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Publication numberUS3718764 A
Publication typeGrant
Publication dateFeb 27, 1973
Filing dateMar 11, 1970
Priority dateMar 11, 1970
Also published asCA925790A1, DE2111791A1
Publication numberUS 3718764 A, US 3718764A, US-A-3718764, US3718764 A, US3718764A
InventorsR Deschenes, R Macdonald
Original AssigneeData Coard Corp
Export CitationBiBTeX, EndNote, RefMan
External Links: USPTO, USPTO Assignment, Espacenet
Terminal unit for credit account maintenance system
US 3718764 A
A system for maintaining an up-to-date record of credit accounts at a central station includes terminal units at a plurality of remote stations. Each terminal unit selectively interrogates the credit account data stored at the central station by transmitting a message of inquiry regarding the particular account of interest to the central station. The central station responds to an inquiry message to access the pertinent data from the account record and to formulate a reply message advising the inquiring terminal unit of the status of the account. No inquiry message is transmitted until the data from which the message is assembled is entered into a data storage device in the terminal unit. Upon receiving a signal denoting establishment of a message communication path between the terminal unit and the central station and a concurrent signal signifying completion of entry of message data into the storage device, the terminal unit transmits the inquiry message to the central station. The reply message from the central station produces an appropriate visual signal at the terminal unit.
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Description  (OCR text may contain errors)

United States Patent [191 Deschenes et al.

[ 1 Feb. 27, 1973 I54] TERMINAL UNIT FOR CREDIT I ACCOUNT MAINTENANCE SYSTEM [72] Inventors: Raymond J. Deschenes; Robert N.

Macdonald, both of Atlanta, Ga.

[52] US. Cl. ..l79/2 DP, 340/152 R, 340/149 A,

Primary Examiner-William C. Cooper Assistant Examiner-Thomas DAmico Attorney-Irons, Sears, Staas, Halsey and Santorelli 571 ABSTRACT A system for maintaining an up-to-date record of credit accounts at a central station includes terminal units at a plurality of remote stations. Each terminal,

unit selectively interrogates the credit account data stored at the central station by transmitting a message of inquiry regarding the particular account of interest I t Cl mf 1 1%; to the central station. The central station responds to I! m an inquiry message to access the pertinent data o [58] Field of Search ..l79/2 DP, 2 R, 3, 4, 2 A; the account record and to formulate a reply message 235/61] 923 340/149 152 advising the inquiring terminal unit of the status of the account. No inquiry message is transmitted until the [56] Refe'enm Cmd data from which the message is assembled is entered UNITED STATES PATENTS into adata storage device in the terminal .unit. Upon receiving a signal denoting establishment of a message LOOSCIICII communication path between the terminal unit and 3,314,051 4/ 1967 WlllCOX ..179/2 DP the central station and a concurrent signal signifying Brothman B completion of entry of message data into the storage 3,549,809 12/ 1970 Stehr ..179/2 DP devi e, the terminal unit transmits the inquiry message Smith to the central station The reply message from the cen- James tral station produces an appropriate visual signal at 3,315,230 4/ 1967 Weingart ..340/ 149 A the terminal i 3,221,934 12/1965 Klafiky ..l79/2 3,407,387 /1968 Looschen ..340/l52 OTHER PUBLICATIONS 3 Claims, 10 Drawing Figures IBM Technical Disclosure Vol. 9 No. 2 July 1966 p. 144. Allen, et a1.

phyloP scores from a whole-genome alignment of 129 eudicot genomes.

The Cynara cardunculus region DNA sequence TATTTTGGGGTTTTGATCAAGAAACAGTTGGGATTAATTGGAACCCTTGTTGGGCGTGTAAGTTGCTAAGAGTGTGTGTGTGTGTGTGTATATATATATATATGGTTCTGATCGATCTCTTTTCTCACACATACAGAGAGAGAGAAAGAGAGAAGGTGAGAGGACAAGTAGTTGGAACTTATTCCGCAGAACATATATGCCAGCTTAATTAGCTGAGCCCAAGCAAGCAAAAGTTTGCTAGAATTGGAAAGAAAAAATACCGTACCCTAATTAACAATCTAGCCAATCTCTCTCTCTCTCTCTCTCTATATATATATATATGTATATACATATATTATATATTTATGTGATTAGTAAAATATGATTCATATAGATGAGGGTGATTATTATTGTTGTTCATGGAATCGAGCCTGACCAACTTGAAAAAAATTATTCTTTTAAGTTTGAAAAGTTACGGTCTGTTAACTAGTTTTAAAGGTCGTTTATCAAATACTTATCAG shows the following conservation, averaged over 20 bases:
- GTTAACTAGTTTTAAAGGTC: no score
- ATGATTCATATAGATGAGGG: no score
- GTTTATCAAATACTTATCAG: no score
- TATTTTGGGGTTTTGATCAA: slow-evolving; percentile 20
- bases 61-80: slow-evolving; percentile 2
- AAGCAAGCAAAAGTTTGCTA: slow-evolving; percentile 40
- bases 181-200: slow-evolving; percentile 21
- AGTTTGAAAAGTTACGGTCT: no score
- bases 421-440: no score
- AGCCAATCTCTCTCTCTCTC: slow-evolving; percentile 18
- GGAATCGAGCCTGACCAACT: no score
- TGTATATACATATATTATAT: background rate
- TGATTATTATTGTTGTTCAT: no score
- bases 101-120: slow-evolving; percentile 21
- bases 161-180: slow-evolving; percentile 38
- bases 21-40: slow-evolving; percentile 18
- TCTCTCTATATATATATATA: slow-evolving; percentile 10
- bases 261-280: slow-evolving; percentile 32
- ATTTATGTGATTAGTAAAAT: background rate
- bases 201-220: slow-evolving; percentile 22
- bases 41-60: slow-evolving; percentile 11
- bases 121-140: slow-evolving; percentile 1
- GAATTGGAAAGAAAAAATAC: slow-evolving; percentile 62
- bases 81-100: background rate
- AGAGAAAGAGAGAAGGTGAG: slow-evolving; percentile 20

SHEET 5 BF 6 omsmm. 202 SOLDTD JOHN J. SMITH 205 r 206 CARDNo. E 555 PH 38!] TOTAL 57-50 22 MERCHANDISE X By FOHEMOST smREs DATE 1% /95 CENTRAL AVE 6-2l-70 mvrrow/v, (1.5.4. w 204 203 '3 5 /m H6. 6


STOP TIMER DECODE ERROR NO UNLOCK IMPRINTER CYCLE UNLOCK IMPRINTER SWITCHES UNLOCK SWITCHES INVENTORS RAYMOND J. DESCHENES ROBERT N. MACDONALD TERMINAL UNIT FOR CREDIT ACCOUNT MAINTENANCE SYSTEM BACKGROUND OF THE INVENTION 1. Field of the Invention The present invention resides in the field of terminal units for data storage and retrieval systems for transacresponds to the data entered by the cashier to retrieve stored information regarding the status of the designated account and to compare that information with the newly entered data. The purpose of this type of system is to apprise the cashier of the condition of the account of the customer seeking credit before an actual transaction is completed. The cashier is then in a position to determine whether credit should be extended to the customer to cover the purchase in question, credit should be refused.

The cost of the'typical terminal unit used in the prior systems has been sufficiently great to preclude the installation of a terminal unit at each cashiers station in a large retail store. The cashier at a station lacking a terminal unit must call a cashier at a station having a terminal unit, to institute a' check of the customer's credit before completing the credit transaction. The result is a loss in the efficient utilization of personnel, in addition to a slowdown in the speed with which a credit check could be obtained with a system having a terminal unit at each station.

Another problem occurring in prior art systems is that the computer must be on-line before the cashier is permitted to enter data regarding the transaction at the terminal unit. Otherwise, the message to the computer will be incomplete and will not evoke the desired response. This has meant that the cashier must manually enter data at the expense of valuable computer time, and at the loss of communication time to other terminal units waiting to transmit messages to the computer.